Book T of C
Chap T of C
At mid-century, there were two dominant theories in psychology: the behavioral approach carried forward by Hull and Skinner, and the highly speculative theories of the Viennese psychiatrist Sigmund Freud.
Freud is discussed in detail in Chapter 11 (Personality Theories). He believed that psychological problems could often be traced to childhood sexual conflicts over such issues as breastfeeding, toilet training, and sexual jealousy centered on the parents. Psychologists still teach about Freudian theory because it played an important role in the history of psychology, inspiring many different opposing theories. However, a 1999 review article by Robins, Gosling, and Craik (1999) found that Freudian theory itself had almost disappeared from mainstream psychology journals. Freud's works are best considered literature and history at this point, not modern psychology
How did many American psychologists choose "neither"?
Faced in the 1940s and 1950s with a choice between (1) Freudian theory, with its emphasis on unconscious sexual motives, and (2) behaviorism, which refused to deal with mental processes, increasing numbers of American psychologists chose neither. They began looking for a third alternative.
Where did "third force" psychology get its name?
In the early 1960s, Abraham Maslow, Carl Rogers, and several other psychologists proclaimed an alternative to the two main theories then dominating psychology (Freudian theory and behavioral theory). They called it "third force" psychology, also known as humanistic psychology.
Although we do not have a chapter titled "Humanistic Psychology," Part Three of Chapter 9 (Motivation) is devoted to Maslow's theory, and Part Two of Chapter 13 (Therapies) includes the ideas of Carl Rogers. Both were key figures in the Third Force movement.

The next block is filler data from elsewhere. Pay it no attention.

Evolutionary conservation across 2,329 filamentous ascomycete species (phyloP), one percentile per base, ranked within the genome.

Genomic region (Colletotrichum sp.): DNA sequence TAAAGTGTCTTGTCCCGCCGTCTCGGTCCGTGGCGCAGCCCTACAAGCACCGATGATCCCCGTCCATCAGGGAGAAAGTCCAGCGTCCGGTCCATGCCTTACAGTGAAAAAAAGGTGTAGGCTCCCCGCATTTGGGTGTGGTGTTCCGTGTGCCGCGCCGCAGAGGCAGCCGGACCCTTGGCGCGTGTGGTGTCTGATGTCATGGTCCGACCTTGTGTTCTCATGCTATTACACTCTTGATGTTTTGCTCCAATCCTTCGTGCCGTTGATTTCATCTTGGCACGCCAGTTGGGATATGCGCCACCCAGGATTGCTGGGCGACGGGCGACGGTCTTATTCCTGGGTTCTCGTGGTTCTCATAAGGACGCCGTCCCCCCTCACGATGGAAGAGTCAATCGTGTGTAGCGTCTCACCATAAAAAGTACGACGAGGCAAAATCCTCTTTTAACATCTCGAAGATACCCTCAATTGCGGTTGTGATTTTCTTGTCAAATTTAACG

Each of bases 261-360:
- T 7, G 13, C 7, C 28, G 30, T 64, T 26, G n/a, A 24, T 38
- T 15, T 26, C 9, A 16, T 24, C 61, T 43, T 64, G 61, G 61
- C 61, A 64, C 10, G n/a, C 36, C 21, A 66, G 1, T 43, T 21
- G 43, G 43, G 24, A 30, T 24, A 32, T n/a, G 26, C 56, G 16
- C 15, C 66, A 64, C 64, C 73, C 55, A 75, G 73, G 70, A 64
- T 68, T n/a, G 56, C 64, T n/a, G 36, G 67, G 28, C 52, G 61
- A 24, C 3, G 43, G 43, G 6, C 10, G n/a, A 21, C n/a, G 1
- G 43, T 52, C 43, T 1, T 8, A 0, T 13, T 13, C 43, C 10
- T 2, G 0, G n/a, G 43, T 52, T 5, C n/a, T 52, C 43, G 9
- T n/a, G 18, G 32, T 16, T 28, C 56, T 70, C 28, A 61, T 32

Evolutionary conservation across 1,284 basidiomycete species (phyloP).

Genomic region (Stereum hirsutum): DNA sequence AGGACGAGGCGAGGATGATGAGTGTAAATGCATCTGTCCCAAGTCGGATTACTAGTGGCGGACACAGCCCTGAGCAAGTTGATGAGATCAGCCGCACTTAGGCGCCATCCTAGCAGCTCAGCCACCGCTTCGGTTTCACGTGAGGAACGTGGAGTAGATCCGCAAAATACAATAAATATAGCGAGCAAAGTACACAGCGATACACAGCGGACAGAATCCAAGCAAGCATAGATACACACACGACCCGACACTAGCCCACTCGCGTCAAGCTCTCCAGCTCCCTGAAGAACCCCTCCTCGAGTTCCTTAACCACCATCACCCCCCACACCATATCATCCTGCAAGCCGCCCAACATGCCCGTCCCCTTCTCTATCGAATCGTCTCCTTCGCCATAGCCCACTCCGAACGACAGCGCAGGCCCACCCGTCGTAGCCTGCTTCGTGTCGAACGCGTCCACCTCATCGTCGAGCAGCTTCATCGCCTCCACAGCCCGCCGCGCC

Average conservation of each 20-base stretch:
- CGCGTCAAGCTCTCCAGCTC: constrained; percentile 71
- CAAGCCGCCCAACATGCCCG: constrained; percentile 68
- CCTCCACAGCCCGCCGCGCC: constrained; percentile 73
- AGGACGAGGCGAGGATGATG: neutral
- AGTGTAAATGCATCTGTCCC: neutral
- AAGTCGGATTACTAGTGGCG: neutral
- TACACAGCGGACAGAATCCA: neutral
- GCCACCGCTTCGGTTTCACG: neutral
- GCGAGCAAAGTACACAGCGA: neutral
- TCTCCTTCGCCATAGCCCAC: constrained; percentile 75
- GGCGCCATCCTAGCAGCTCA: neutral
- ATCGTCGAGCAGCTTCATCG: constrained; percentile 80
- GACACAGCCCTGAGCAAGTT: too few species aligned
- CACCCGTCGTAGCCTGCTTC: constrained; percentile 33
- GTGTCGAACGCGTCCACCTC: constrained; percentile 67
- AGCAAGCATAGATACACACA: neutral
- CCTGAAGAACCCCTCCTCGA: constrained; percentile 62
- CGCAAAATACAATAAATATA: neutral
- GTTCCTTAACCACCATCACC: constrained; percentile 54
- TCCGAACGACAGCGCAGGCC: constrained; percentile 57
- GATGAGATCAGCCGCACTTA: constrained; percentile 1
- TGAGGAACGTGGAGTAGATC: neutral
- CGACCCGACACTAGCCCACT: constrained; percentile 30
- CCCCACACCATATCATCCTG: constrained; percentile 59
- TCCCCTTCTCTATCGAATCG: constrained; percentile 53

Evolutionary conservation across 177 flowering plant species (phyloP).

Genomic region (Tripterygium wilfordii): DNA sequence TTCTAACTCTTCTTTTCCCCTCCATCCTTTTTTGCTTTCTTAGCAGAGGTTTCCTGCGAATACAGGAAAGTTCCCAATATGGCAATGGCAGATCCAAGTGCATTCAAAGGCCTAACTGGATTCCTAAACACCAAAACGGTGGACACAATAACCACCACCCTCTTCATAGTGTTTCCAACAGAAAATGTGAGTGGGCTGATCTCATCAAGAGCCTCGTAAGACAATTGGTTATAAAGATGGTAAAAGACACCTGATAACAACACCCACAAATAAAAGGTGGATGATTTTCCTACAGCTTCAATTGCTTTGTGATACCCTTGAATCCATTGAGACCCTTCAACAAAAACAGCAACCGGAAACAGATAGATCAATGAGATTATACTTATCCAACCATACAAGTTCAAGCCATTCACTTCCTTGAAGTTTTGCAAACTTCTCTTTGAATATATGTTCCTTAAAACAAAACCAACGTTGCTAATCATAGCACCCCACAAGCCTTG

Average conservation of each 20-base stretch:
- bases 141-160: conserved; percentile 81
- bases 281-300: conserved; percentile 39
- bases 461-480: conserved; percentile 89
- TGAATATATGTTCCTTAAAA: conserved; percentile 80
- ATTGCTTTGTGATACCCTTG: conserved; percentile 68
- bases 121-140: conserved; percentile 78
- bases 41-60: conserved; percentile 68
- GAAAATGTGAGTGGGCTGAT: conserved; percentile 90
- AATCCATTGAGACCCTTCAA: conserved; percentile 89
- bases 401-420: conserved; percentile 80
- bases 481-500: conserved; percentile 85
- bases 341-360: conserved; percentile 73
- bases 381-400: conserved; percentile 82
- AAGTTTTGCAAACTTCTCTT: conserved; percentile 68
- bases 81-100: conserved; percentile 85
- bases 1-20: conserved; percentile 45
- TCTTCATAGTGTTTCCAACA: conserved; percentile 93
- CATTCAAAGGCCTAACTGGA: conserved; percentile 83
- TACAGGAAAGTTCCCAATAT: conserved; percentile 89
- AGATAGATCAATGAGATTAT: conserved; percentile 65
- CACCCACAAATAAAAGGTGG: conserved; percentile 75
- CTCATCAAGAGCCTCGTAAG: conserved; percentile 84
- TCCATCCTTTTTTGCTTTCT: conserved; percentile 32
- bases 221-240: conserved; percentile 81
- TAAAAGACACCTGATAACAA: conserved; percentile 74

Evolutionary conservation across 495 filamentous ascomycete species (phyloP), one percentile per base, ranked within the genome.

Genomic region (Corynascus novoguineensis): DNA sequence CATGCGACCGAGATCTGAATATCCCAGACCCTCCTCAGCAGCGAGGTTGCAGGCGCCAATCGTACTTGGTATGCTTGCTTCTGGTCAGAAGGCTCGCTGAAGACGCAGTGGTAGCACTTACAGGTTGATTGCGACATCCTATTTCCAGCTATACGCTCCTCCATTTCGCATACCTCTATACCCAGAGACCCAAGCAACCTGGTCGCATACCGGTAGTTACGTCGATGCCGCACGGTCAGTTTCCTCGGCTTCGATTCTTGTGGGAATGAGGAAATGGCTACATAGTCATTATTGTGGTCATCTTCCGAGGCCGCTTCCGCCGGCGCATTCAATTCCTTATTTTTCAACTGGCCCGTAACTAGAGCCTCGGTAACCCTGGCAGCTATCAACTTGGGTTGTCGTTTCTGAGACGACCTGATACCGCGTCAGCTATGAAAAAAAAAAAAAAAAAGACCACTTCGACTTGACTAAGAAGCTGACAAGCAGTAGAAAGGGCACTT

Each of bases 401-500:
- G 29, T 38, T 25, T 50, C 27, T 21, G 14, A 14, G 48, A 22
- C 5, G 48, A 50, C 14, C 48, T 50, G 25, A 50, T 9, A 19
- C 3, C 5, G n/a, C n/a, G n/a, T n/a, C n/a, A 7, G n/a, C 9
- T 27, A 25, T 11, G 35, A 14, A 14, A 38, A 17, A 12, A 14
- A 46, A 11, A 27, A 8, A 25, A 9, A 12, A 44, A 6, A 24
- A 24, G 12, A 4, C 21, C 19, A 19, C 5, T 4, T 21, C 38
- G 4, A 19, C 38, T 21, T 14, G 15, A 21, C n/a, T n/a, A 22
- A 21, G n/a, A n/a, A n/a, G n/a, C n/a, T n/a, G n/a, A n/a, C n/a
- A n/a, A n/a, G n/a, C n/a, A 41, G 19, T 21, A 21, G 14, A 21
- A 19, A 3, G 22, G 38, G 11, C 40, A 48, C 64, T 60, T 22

Humanistic or Third Force psychology focuses on inner needs, fulfillment, the search for identity, and other distinctly human concerns. It is less concerned with doing research on human behavior than with describing its meaning and purpose. Phrases like human potential and self actualization are associated with humanistic psychology.
Humanistic psychology should not be confused with secular humanism, the anti-religious philosophy often attacked by evangelical Christians. Humanistic psychologists respected religious feelings, although they often embraced Eastern philosophies and other belief systems that were unusual for the West in the early 1960s.
When did humanistic psychology peak? What are modern descendants of it?
In some respects humanistic psychology peaked in the 1960s. Maslow published an influential book about humanistic psychology, Toward a Psychology of Being, in 1962. In 1967, Maslow was elected president of the APA (American Psychological Association). Today, graduate schools of psychology specializing in humanistic psychology still exist, but they are not as common as they were in the 1960s and 1970s. Transpersonal psychology is a modern version of humanistic psychology, dealing with existential issues that go beyond the individual human being. Other intellectual descendents of humanistic psychology exist mostly outside of academic psychology. Examples are the human potential and New Age movements, as well as the holistic medicine movement.
Psychologists are divided on the merits of the human potential and holistic medicine movements. Gibbons (1979), who started the APA's Division of Humanistic Psychology, referred to his disappointment with "hucksters and charlatans" in the human potential movement, while approving of scholars who followed in Maslow's tradition.
The Third Force movement was successful in an important way: its core values, such as respect for human dignity and the importance of personal growth, became shared by almost all psychologists, not just those who called themselves humanistic psychologists. The ideas are also popular with large segments of the public. Theories such as Maslow's form the basis of many popular books about how to live a happier and more fulfilling life.
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Copyright © 2007 Russ Dewey